Associated Press in New Orleans, Louisiana, posted the following news story on February 6, 2012, in response to our petition calling for reversal of the state’s TEDs enforcement ban.
By JANET McCONNAUGHEY
NEW ORLEANS, La. — Twenty-six conservation groups say Louisiana should repeal a 24-year-old law forbidding state wildlife agents to enforce a federal law requiring trap-doors for turtles in shrimp nets.
The law, passed in 1987, states that Louisiana won’t enforce the federal law until turtle excluder devices have been thoroughly and scientifically tested.
Shrimpers across the Gulf of Mexico fought the rules bitterly, saying they’d lose up to 40 percent of their catch in a business with slim margins. In one 1989 protest, hundreds of shrimp boats blocked ports along the Texas and Louisiana coasts.
“Louisiana needs to show respect for the Endangered Species Act and sea turtle protections that Congress put in place,” Carole Allen, Gulf director of SeaTurtles.org, said in a news release Monday. “The image of Louisiana as well as its marine resources and fishermen will benefit, as TEDs have proven their value and their effectiveness in all the other Gulf states over the decades.”
“It’s time our state joined the 21st century,” said Jeff Dorson, director of the Humane Society of Louisiana. “I believe our law enforcement officers want to stop sea turtles from drowning in shrimp trawls but our old state law won’t let them. We need to change that.”
The conservation groups say decades of research have shown turtles drown in trawls without TEDs, and the devices keep turtles from drowning while costing 3 percent or less of the shrimp catch.
Shrimpers say they follow the rules and do all that’s reasonable to save sea turtles, though they also say TEDS let out much of their legitimate catch. Some accuse the national fisheries service of faking data to falsely blame the sea turtle deaths on fishermen.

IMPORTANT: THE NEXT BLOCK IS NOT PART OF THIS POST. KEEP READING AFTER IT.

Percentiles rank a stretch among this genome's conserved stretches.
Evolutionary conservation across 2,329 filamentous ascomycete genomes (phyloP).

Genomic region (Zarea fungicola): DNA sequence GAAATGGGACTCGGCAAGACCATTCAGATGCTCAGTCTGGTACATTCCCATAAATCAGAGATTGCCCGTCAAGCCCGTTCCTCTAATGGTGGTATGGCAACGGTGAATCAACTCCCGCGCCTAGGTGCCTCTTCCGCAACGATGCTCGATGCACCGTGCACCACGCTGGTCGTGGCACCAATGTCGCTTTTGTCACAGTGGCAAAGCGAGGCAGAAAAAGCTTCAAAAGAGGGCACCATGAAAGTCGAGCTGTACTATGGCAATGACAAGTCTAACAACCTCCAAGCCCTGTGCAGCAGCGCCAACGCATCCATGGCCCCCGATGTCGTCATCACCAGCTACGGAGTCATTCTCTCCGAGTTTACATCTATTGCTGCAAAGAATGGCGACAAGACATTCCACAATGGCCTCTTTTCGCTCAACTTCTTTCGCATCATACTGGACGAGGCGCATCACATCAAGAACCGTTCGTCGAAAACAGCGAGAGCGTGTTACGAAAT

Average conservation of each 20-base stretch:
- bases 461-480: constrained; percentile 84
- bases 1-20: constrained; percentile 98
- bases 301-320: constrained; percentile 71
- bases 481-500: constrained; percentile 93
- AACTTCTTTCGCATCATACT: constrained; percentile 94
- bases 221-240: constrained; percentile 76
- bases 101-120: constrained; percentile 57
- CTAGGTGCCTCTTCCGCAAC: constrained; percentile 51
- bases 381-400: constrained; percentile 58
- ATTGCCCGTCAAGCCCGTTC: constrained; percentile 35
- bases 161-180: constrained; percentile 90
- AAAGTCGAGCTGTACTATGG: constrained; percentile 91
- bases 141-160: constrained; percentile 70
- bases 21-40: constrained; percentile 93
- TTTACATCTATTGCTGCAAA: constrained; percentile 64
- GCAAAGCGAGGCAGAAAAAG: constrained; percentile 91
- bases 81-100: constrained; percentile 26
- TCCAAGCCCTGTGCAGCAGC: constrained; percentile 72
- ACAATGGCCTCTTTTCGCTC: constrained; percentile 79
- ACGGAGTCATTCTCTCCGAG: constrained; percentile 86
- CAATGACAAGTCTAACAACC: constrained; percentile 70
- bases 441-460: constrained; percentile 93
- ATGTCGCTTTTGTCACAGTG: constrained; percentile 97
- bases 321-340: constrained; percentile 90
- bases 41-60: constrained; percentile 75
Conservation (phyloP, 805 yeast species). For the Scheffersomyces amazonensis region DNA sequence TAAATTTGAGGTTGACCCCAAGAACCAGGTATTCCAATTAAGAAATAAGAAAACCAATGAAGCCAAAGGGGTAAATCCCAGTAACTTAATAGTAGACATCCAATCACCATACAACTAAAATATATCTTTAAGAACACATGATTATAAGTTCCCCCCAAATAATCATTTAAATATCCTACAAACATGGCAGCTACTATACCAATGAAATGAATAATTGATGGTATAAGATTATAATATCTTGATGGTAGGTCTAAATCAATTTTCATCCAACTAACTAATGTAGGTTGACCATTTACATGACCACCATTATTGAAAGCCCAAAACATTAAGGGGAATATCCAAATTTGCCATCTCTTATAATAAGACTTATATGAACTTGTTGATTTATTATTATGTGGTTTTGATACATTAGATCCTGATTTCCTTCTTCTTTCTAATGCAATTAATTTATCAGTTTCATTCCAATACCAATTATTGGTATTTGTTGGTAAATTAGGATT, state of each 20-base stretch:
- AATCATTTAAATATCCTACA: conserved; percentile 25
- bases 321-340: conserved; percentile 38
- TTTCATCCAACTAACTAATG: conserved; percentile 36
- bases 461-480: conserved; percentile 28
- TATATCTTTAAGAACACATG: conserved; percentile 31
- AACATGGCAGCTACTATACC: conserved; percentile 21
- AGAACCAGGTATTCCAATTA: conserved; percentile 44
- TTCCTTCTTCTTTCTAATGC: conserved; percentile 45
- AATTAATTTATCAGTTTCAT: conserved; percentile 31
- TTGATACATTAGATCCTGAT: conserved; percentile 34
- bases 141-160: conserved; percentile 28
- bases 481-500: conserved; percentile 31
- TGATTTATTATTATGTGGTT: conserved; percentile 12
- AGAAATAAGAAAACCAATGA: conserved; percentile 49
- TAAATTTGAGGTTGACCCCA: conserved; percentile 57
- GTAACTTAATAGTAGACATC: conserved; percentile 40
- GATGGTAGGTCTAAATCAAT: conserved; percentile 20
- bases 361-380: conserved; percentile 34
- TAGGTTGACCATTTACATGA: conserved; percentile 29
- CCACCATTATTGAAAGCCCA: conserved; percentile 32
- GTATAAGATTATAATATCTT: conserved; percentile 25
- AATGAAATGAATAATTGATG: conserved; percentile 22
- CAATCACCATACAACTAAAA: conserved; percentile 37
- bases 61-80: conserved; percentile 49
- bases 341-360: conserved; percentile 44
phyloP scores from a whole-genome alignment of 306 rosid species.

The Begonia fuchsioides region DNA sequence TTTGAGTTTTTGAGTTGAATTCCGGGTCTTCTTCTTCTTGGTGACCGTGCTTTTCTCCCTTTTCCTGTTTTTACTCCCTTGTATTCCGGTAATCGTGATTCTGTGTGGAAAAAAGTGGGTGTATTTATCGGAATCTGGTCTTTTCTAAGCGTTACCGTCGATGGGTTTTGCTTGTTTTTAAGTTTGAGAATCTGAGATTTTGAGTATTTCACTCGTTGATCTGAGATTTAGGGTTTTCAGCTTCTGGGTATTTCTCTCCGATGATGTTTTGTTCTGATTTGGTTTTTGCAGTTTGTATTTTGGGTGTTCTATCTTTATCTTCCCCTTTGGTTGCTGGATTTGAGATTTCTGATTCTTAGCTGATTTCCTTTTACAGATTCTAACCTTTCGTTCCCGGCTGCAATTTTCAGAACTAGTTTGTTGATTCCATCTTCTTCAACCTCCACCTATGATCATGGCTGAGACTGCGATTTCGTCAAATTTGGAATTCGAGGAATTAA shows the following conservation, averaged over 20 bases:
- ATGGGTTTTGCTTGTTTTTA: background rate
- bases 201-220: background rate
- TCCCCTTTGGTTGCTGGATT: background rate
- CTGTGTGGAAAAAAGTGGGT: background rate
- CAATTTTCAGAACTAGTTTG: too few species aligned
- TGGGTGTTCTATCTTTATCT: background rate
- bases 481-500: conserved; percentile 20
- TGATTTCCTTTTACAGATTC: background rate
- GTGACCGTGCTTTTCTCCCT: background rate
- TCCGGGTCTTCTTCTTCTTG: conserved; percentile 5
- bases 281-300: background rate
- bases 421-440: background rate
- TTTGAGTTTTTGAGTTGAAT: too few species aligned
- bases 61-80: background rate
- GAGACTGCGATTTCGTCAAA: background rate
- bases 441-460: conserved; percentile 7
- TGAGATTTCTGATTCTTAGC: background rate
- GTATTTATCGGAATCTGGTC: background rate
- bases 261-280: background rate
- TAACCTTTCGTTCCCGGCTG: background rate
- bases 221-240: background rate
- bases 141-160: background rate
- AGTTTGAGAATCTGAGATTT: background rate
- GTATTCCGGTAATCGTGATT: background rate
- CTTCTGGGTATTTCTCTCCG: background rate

The groups signing the letter sent Monday range from Greenpeace to the Piney Woods Wildlife Society, whose members are mostly from two Houston-area counties in Texas. A letter to Gov. Bobby Jindal says they represent more than 14 million members.
Jindal never answered a similar letter sent in September by SeaTurtles.org, also called the Sea Turtle Resctoration Project, nor one sent in November that had been signed by 75 scientists from 14 states, Allen said in emails.
Jindal vetoed a 2010 bill that would have repealed laws against enforcing federal laws calling for nets to include TEDs or fish excluder devices while expanding the state Department of Wildlife and Fisheries’ ability to work on saltwater and finfish conservation programs.
The 2010 measure passed with only one “nay” vote in the House, and none in the Senate. Jindal wrote that the bill appeared well intended, but the BP oil spill might have kept people in the fishing business from saying what they thought of it.
“Any legislation affecting Louisiana’s fishing industry should be thoroughly discussed and deliberated on by all stakeholders involved, including the Louisiana Shrimp Task Force and other industry stakeholders. Our priority is helping our shrimpers, fishermen and coastal communities get back on their feet after facing the worst oil spill in our nation’s history,” said Frank Collins, Jindal’s press secretary, in an emailed response Monday.
Scientist Chris Pincetich said SeaTurtles.org has been focused on the Gulf of Mexico since huge numbers of dead sea turtles washed ashore in 2010 and 2011. Dissection of those still intact enough for the procedure indicated that most had drowned, likely in shrimp trawls.
“It really brought laser-like focus into the Gulf for our organization to understand and improve conditions,” Pincetich said.
Although most of the dead turtles have been found in Mississippi, Pincetich said currents could have carried their bodies from other states. Besides, he said, it isn’t just boats from Mississippi that shrimp there.
“Enforcement agents in the home port can play an important role in ensuring that boats leave that port with legal gear. In Louisiana that won’t happen because enforcement agents are forbidden to inspect for TEDs,” he said.
Allen said supporting repeal of Louisiana’s law could make long-term political sense for Jindal, whose potential as a Republican presidential candidate has been discussed for several years.
“If he is interested in running for a national office one day i.e. President, it would be advisable to settle this conflict with the federal Endangered Species Act,” she wrote.